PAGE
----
Oman hit the headlines recently after the passing of the country’s ruler of 49 years, Sultan Qaboos Al Said, in January 2020. These three books constitute an essential reading list for anyone with an interest in Oman - whether academic, professional or otherwise. They include both non-fiction and fiction books covering useful information about the country’s fascinating history, complex politics, and the ever-evolving cultural dynamics that make the Sultanate so special.
The Monk of Mokha by Dave Eggers tells the encapsulating story of Mokhtar Alkhanshali, a Yemeni-American who travels to Yemen to start a social enterprise to reignite the ancient art of Yemeni coffee. There’s only one problem – when Mokhtar set out in 2014, Yemen was on the brink of civil war.
Famously dubbed the Paris of the East, Beirut is a city of contradictions: It’s the city where you’ll see people on the street bearing nose jobs and flashy cars (usually paid for on finance), passing by buildings pocked with bullet holes left behind by the civil war and tangled electricity cables from the generators keeping … Continue reading 24 Hours in Beirut
Yemen: The poorest country in the Middle East; The corner of the Arabian Peninsula widely ignored as the oil monarchies of the Gulf rose to riches and global prominence; And now, embroiled in a deadly civil war protracted by the interference of external powers, further destabilising an already war-torn region. Yemeni politics can be highly confusing for outsiders. These 10 books will help you understand this complex country and the ongoing conflict.
We were deeply saddened yesterday to learn of the passing of His Majesty Sultan Qaboos bin Said al Said, the Head of State and visionary leader of the Sultanate of Oman. After almost 50 years as Sultan, Qaboos leaves behind a legacy of economic and social development, regional peace-making, and an Omani culture with kindness and tolerance at its heart. Oman’s new Sultan Haitham bin Tariq was sworn into power in Muscat on Saturday. Here are five things you need to know about the new Sultan of Oman...
2020 is already off to a turbulent start, as the world reacts to the news of the death of Qasem Soleimani, the Major General in the Iranian Revolutionary Guard Corps who was killed on Friday by a US missile attack on Baghdad International Airport. America and Iran have since traded threats, with President Trump even … Continue reading 5 spectacular cultural sites in Iran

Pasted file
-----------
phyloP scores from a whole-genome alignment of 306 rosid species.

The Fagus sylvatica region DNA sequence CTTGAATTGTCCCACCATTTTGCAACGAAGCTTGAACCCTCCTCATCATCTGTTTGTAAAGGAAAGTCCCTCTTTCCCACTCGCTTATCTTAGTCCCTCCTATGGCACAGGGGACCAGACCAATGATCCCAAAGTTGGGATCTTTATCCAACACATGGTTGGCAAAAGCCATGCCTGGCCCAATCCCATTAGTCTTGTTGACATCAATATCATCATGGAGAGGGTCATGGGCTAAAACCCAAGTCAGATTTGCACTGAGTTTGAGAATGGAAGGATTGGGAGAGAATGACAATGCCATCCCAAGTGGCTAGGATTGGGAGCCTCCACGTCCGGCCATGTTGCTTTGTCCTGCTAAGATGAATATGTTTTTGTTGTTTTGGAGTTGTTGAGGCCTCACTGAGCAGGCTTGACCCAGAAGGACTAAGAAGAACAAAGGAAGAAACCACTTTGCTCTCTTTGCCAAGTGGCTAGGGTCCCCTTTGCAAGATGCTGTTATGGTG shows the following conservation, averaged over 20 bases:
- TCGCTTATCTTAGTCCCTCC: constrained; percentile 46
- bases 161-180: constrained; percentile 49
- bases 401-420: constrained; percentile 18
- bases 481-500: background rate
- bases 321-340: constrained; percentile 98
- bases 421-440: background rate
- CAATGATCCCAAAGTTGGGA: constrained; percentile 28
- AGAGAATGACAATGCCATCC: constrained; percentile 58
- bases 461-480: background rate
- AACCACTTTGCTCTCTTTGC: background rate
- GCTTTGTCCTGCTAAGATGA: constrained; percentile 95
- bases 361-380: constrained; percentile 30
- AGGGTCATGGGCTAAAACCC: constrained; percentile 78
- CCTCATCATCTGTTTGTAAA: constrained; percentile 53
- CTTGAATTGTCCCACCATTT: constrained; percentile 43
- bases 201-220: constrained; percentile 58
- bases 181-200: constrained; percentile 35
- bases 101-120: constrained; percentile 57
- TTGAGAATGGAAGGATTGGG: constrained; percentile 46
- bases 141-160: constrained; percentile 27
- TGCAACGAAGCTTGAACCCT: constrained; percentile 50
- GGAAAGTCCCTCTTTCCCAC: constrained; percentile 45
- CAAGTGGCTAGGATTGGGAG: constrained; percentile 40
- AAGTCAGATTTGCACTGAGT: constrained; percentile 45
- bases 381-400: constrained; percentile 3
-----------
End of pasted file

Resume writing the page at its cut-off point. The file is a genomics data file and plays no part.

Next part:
Protests erupted in Lebanon last Thursday in response to a government announcement of austerity measures, including a tax on WhatsApp calls. While the WhatsApp tax has made headlines worldwide and is being widely reported as the cause of the uprising, public anger actually runs much deeper, and the current demonstrations are in fact the eruption of years of frustration with a corrupt and ineffective political elite. These protests – which have brought people together across class, regional and sectarian divides – could mark a new era in Lebanese, and perhaps regional politics.
Halah Al Hamrani is a Saudi martial arts instructor and owner of the FLAG (Fight Like a Girl) Boxing gym in Jeddah. A pioneer in the emerging Saudi women’s fitness industry, Halah teaches women to challenge themselves and push their limits. Women in Saudi Arabia have typically been discouraged from sports, but as the country starts … Continue reading Halah Hamrani: The Saudi boxing instructor teaching women to ‘Fight Like a Girl’
It’s hard to imagine a society that prohibits the participation and viewing of sports based on gender. Unfortunately, this is the case in Iran. There was a brief period in 2006 when then-president Mahmoud Ahmadinejad announced that women would be allowed to attend football matches, until Supreme Leader Ali Khamenei intervened and reinstated the ban. … Continue reading The Iranian women’s movement is seeing a slow revolution
Bassem Youssef, a heart surgeon living with his wife and baby daughter in Cairo, was one of millions of Egyptians whose lives were changed forever by the Arab Spring. His story, however, is unique. Nicknamed ‘the Jon Stewart of Egypt’, Bassem shot to fame for uploading political satire videos to YouTube from his laundry room, … Continue reading Revolution for Dummies: The Egyptian heart surgeon exiled for making jokes